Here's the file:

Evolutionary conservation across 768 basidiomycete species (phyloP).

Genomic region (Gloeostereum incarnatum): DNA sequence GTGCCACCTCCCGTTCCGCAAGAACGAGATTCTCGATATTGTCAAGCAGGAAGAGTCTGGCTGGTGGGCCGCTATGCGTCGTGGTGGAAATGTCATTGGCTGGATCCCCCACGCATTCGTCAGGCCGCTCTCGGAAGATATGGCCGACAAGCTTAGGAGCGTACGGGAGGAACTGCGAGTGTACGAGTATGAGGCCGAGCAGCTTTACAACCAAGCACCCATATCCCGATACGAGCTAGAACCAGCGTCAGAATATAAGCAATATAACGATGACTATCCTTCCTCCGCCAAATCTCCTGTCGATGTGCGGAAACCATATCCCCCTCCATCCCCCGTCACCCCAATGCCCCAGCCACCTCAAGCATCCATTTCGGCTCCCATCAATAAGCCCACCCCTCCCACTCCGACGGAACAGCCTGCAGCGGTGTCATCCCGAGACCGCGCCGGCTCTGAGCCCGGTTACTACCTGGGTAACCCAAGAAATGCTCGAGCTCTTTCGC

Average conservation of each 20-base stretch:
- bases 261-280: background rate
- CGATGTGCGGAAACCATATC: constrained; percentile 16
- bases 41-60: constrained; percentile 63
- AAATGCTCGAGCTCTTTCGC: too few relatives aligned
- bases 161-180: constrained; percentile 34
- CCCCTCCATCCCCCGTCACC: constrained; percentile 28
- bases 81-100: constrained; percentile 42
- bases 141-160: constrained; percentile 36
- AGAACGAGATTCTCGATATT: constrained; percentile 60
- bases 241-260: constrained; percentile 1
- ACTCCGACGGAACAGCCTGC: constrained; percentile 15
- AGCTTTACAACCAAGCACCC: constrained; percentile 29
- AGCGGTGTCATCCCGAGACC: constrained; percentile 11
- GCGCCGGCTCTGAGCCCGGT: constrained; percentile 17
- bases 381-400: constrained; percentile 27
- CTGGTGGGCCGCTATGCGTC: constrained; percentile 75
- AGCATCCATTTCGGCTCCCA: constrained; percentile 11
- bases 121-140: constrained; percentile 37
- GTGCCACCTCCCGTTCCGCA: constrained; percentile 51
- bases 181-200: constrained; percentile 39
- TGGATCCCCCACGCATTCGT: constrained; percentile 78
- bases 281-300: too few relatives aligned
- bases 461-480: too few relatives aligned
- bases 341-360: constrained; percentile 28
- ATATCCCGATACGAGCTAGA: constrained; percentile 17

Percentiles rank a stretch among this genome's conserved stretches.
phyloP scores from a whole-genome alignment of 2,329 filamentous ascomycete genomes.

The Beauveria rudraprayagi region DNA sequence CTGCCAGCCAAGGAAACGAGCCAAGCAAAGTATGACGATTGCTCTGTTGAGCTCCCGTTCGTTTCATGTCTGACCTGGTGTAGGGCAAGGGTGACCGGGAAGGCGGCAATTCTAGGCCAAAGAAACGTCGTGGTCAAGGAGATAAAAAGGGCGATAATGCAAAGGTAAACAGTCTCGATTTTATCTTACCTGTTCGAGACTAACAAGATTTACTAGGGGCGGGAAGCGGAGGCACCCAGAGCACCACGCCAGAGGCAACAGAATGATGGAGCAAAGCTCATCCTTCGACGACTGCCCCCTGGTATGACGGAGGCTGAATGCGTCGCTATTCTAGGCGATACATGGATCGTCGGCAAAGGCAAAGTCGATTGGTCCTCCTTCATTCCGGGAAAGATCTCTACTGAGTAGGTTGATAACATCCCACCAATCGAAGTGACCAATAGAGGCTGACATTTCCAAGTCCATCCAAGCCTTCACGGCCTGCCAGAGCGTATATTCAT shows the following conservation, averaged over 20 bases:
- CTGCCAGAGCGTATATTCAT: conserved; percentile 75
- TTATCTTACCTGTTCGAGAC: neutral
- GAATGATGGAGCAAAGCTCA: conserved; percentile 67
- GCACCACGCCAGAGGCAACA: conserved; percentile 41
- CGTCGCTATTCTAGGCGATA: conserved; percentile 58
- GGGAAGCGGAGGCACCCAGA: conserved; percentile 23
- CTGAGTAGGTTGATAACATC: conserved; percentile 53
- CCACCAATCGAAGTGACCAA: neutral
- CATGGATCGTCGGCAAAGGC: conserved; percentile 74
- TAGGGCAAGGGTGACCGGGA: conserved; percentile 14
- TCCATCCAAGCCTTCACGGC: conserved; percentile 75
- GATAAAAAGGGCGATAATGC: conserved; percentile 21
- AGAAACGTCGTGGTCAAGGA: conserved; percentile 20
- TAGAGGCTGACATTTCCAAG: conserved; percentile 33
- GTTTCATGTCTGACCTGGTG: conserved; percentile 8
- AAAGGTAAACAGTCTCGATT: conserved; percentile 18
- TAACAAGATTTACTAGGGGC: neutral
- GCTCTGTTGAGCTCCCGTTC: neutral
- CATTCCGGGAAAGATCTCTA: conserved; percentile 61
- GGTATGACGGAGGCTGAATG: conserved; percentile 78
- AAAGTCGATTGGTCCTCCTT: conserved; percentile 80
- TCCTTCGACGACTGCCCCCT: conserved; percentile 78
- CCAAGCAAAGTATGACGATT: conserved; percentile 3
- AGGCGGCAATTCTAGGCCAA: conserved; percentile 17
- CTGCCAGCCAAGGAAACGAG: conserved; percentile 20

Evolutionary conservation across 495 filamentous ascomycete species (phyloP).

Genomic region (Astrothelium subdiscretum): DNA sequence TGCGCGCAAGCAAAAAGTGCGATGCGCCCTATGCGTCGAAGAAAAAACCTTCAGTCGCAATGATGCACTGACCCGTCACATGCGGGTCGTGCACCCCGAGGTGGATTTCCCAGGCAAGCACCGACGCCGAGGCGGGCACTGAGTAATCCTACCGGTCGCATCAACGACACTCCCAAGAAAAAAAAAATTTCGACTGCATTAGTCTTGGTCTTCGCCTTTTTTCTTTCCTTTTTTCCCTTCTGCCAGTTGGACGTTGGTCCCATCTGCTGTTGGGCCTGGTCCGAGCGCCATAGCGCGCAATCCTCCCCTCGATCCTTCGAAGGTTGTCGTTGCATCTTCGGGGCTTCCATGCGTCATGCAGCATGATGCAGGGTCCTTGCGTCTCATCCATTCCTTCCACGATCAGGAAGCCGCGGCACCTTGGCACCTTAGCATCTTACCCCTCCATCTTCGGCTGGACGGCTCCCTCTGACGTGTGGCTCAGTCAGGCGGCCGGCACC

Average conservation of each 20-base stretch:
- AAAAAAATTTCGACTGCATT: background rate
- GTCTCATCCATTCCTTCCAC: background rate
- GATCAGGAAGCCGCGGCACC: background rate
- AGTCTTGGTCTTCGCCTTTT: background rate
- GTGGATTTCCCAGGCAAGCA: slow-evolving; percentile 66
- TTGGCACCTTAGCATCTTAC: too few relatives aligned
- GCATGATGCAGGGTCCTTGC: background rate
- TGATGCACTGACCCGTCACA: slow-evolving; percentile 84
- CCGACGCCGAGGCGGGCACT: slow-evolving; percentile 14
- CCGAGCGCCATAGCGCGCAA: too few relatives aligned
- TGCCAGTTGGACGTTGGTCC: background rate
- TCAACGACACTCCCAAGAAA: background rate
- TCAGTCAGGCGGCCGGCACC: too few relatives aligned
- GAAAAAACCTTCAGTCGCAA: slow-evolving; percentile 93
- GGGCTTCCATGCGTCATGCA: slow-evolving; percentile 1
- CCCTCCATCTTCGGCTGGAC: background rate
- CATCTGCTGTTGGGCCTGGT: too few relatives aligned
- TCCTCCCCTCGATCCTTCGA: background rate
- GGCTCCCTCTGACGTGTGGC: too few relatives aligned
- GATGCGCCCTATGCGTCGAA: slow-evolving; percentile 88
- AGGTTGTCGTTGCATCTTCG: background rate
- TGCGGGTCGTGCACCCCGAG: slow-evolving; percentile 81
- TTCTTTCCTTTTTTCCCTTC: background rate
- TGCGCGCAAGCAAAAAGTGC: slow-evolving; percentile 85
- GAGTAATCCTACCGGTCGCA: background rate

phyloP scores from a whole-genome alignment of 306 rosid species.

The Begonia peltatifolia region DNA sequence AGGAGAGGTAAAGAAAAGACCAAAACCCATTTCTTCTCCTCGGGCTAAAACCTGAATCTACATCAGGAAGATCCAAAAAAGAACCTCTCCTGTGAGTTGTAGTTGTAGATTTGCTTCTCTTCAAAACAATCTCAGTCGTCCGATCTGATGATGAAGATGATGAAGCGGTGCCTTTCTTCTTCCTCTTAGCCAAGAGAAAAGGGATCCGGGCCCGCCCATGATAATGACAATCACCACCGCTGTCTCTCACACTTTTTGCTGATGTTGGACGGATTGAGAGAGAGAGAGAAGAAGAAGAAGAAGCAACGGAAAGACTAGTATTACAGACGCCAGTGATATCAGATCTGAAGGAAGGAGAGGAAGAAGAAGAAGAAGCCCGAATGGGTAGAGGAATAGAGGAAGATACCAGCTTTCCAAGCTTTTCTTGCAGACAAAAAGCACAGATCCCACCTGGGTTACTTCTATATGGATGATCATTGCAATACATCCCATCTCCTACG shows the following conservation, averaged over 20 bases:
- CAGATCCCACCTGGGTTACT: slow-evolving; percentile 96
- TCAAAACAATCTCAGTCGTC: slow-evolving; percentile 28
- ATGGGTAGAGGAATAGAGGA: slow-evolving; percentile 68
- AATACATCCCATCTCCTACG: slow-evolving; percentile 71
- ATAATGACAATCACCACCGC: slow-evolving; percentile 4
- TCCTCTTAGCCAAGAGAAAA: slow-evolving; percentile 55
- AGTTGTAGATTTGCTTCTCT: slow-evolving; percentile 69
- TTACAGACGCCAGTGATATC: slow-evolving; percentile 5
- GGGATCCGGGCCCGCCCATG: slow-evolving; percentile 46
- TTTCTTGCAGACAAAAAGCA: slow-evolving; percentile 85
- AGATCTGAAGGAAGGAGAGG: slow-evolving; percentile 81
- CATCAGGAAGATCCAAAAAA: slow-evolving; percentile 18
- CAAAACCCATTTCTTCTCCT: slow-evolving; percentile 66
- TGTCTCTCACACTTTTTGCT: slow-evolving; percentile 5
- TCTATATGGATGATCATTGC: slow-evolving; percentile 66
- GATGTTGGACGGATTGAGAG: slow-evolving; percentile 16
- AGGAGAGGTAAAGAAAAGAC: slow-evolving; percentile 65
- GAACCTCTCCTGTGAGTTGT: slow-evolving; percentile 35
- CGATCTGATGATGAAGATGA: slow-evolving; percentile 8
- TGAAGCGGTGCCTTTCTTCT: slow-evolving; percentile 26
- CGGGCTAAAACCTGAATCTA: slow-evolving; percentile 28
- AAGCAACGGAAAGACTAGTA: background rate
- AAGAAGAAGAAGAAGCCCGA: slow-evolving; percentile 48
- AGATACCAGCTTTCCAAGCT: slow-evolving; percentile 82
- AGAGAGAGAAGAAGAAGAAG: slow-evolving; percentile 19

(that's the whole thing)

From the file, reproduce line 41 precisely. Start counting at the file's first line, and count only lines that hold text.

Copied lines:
- TAGGGCAAGGGTGACCGGGA: conserved; percentile 14